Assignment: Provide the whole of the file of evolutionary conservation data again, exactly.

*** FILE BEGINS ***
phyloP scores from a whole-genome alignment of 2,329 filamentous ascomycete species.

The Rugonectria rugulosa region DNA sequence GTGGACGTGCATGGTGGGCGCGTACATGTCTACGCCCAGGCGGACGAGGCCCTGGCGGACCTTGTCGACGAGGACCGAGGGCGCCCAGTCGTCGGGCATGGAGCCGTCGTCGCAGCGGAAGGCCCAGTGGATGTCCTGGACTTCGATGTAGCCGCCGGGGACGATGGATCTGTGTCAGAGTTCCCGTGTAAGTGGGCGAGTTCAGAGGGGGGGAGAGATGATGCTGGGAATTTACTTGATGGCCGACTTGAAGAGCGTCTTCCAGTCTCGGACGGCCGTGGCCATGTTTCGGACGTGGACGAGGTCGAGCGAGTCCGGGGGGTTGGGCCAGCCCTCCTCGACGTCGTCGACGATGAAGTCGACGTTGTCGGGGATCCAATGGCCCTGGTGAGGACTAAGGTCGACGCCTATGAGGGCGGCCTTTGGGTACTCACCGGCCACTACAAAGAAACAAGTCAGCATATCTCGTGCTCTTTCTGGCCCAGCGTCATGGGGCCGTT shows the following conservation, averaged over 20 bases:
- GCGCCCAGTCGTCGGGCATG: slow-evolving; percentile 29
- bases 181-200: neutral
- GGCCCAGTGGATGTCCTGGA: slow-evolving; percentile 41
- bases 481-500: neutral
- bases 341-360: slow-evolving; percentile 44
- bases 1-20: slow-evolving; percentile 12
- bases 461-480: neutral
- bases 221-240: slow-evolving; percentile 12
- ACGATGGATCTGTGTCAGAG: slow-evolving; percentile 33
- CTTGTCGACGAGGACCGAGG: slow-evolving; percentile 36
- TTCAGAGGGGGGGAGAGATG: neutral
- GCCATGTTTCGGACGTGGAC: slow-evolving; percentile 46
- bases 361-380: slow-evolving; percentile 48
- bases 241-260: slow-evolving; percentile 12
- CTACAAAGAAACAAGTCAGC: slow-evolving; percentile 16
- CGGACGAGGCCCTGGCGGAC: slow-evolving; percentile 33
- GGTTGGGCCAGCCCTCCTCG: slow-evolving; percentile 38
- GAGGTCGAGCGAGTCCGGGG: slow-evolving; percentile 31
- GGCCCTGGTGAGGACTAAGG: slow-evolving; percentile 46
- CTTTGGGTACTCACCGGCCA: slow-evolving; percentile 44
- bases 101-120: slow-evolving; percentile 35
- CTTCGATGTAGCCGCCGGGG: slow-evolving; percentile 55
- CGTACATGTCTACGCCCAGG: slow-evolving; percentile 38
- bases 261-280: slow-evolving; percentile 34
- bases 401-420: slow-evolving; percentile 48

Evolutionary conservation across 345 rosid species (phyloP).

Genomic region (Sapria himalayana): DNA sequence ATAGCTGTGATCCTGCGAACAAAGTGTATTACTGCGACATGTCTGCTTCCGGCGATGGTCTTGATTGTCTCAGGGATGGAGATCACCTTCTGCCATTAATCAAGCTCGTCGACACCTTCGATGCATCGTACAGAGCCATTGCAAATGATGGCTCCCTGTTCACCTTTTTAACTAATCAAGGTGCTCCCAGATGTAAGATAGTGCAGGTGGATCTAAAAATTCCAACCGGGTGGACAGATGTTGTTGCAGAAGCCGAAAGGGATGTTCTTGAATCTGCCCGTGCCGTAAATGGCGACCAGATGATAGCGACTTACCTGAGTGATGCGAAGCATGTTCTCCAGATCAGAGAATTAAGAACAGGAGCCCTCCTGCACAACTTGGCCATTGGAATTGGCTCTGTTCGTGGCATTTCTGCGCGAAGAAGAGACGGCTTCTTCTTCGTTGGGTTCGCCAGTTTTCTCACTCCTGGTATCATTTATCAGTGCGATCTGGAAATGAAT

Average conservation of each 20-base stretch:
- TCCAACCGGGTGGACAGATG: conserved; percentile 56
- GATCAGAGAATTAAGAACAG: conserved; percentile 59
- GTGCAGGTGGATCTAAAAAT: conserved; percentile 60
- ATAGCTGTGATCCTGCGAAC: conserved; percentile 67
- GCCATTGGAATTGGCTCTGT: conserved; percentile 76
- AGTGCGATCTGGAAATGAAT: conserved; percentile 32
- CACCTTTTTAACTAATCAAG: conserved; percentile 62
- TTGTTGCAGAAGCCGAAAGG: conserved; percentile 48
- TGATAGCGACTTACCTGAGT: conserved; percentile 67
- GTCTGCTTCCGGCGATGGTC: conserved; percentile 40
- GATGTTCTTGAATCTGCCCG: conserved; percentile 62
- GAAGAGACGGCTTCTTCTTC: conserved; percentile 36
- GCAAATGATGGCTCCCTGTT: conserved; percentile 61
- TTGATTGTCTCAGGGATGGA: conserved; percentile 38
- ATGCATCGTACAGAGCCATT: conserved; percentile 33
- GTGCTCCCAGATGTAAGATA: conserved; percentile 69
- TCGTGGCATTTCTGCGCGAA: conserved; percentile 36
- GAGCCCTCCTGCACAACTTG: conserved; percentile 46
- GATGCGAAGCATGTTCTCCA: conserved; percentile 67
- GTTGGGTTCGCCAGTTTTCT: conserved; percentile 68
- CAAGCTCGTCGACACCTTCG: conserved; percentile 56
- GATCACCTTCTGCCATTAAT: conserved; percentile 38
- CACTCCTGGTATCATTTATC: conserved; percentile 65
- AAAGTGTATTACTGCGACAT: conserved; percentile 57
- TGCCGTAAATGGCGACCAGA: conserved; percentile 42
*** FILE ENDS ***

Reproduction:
phyloP scores from a whole-genome alignment of 2,329 filamentous ascomycete species.

The Rugonectria rugulosa region DNA sequence GTGGACGTGCATGGTGGGCGCGTACATGTCTACGCCCAGGCGGACGAGGCCCTGGCGGACCTTGTCGACGAGGACCGAGGGCGCCCAGTCGTCGGGCATGGAGCCGTCGTCGCAGCGGAAGGCCCAGTGGATGTCCTGGACTTCGATGTAGCCGCCGGGGACGATGGATCTGTGTCAGAGTTCCCGTGTAAGTGGGCGAGTTCAGAGGGGGGGAGAGATGATGCTGGGAATTTACTTGATGGCCGACTTGAAGAGCGTCTTCCAGTCTCGGACGGCCGTGGCCATGTTTCGGACGTGGACGAGGTCGAGCGAGTCCGGGGGGTTGGGCCAGCCCTCCTCGACGTCGTCGACGATGAAGTCGACGTTGTCGGGGATCCAATGGCCCTGGTGAGGACTAAGGTCGACGCCTATGAGGGCGGCCTTTGGGTACTCACCGGCCACTACAAAGAAACAAGTCAGCATATCTCGTGCTCTTTCTGGCCCAGCGTCATGGGGCCGTT shows the following conservation, averaged over 20 bases:
- GCGCCCAGTCGTCGGGCATG: slow-evolving; percentile 29
- bases 181-200: neutral
- GGCCCAGTGGATGTCCTGGA: slow-evolving; percentile 41
- bases 481-500: neutral
- bases 341-360: slow-evolving; percentile 44
- bases 1-20: slow-evolving; percentile 12
- bases 461-480: neutral
- bases 221-240: slow-evolving; percentile 12
- ACGATGGATCTGTGTCAGAG: slow-evolving; percentile 33
- CTTGTCGACGAGGACCGAGG: slow-evolving; percentile 36
- TTCAGAGGGGGGGAGAGATG: neutral
- GCCATGTTTCGGACGTGGAC: slow-evolving; percentile 46
- bases 361-380: slow-evolving; percentile 48
- bases 241-260: slow-evolving; percentile 12
- CTACAAAGAAACAAGTCAGC: slow-evolving; percentile 16
- CGGACGAGGCCCTGGCGGAC: slow-evolving; percentile 33
- GGTTGGGCCAGCCCTCCTCG: slow-evolving; percentile 38
- GAGGTCGAGCGAGTCCGGGG: slow-evolving; percentile 31
- GGCCCTGGTGAGGACTAAGG: slow-evolving; percentile 46
- CTTTGGGTACTCACCGGCCA: slow-evolving; percentile 44
- bases 101-120: slow-evolving; percentile 35
- CTTCGATGTAGCCGCCGGGG: slow-evolving; percentile 55
- CGTACATGTCTACGCCCAGG: slow-evolving; percentile 38
- bases 261-280: slow-evolving; percentile 34
- bases 401-420: slow-evolving; percentile 48

Evolutionary conservation across 345 rosid species (phyloP).

Genomic region (Sapria himalayana): DNA sequence ATAGCTGTGATCCTGCGAACAAAGTGTATTACTGCGACATGTCTGCTTCCGGCGATGGTCTTGATTGTCTCAGGGATGGAGATCACCTTCTGCCATTAATCAAGCTCGTCGACACCTTCGATGCATCGTACAGAGCCATTGCAAATGATGGCTCCCTGTTCACCTTTTTAACTAATCAAGGTGCTCCCAGATGTAAGATAGTGCAGGTGGATCTAAAAATTCCAACCGGGTGGACAGATGTTGTTGCAGAAGCCGAAAGGGATGTTCTTGAATCTGCCCGTGCCGTAAATGGCGACCAGATGATAGCGACTTACCTGAGTGATGCGAAGCATGTTCTCCAGATCAGAGAATTAAGAACAGGAGCCCTCCTGCACAACTTGGCCATTGGAATTGGCTCTGTTCGTGGCATTTCTGCGCGAAGAAGAGACGGCTTCTTCTTCGTTGGGTTCGCCAGTTTTCTCACTCCTGGTATCATTTATCAGTGCGATCTGGAAATGAAT

Average conservation of each 20-base stretch:
- TCCAACCGGGTGGACAGATG: conserved; percentile 56
- GATCAGAGAATTAAGAACAG: conserved; percentile 59
- GTGCAGGTGGATCTAAAAAT: conserved; percentile 60
- ATAGCTGTGATCCTGCGAAC: conserved; percentile 67
- GCCATTGGAATTGGCTCTGT: conserved; percentile 76
- AGTGCGATCTGGAAATGAAT: conserved; percentile 32
- CACCTTTTTAACTAATCAAG: conserved; percentile 62
- TTGTTGCAGAAGCCGAAAGG: conserved; percentile 48
- TGATAGCGACTTACCTGAGT: conserved; percentile 67
- GTCTGCTTCCGGCGATGGTC: conserved; percentile 40
- GATGTTCTTGAATCTGCCCG: conserved; percentile 62
- GAAGAGACGGCTTCTTCTTC: conserved; percentile 36
- GCAAATGATGGCTCCCTGTT: conserved; percentile 61
- TTGATTGTCTCAGGGATGGA: conserved; percentile 38
- ATGCATCGTACAGAGCCATT: conserved; percentile 33
- GTGCTCCCAGATGTAAGATA: conserved; percentile 69
- TCGTGGCATTTCTGCGCGAA: conserved; percentile 36
- GAGCCCTCCTGCACAACTTG: conserved; percentile 46
- GATGCGAAGCATGTTCTCCA: conserved; percentile 67
- GTTGGGTTCGCCAGTTTTCT: conserved; percentile 68
- CAAGCTCGTCGACACCTTCG: conserved; percentile 56
- GATCACCTTCTGCCATTAAT: conserved; percentile 38
- CACTCCTGGTATCATTTATC: conserved; percentile 65
- AAAGTGTATTACTGCGACAT: conserved; percentile 57
- TGCCGTAAATGGCGACCAGA: conserved; percentile 42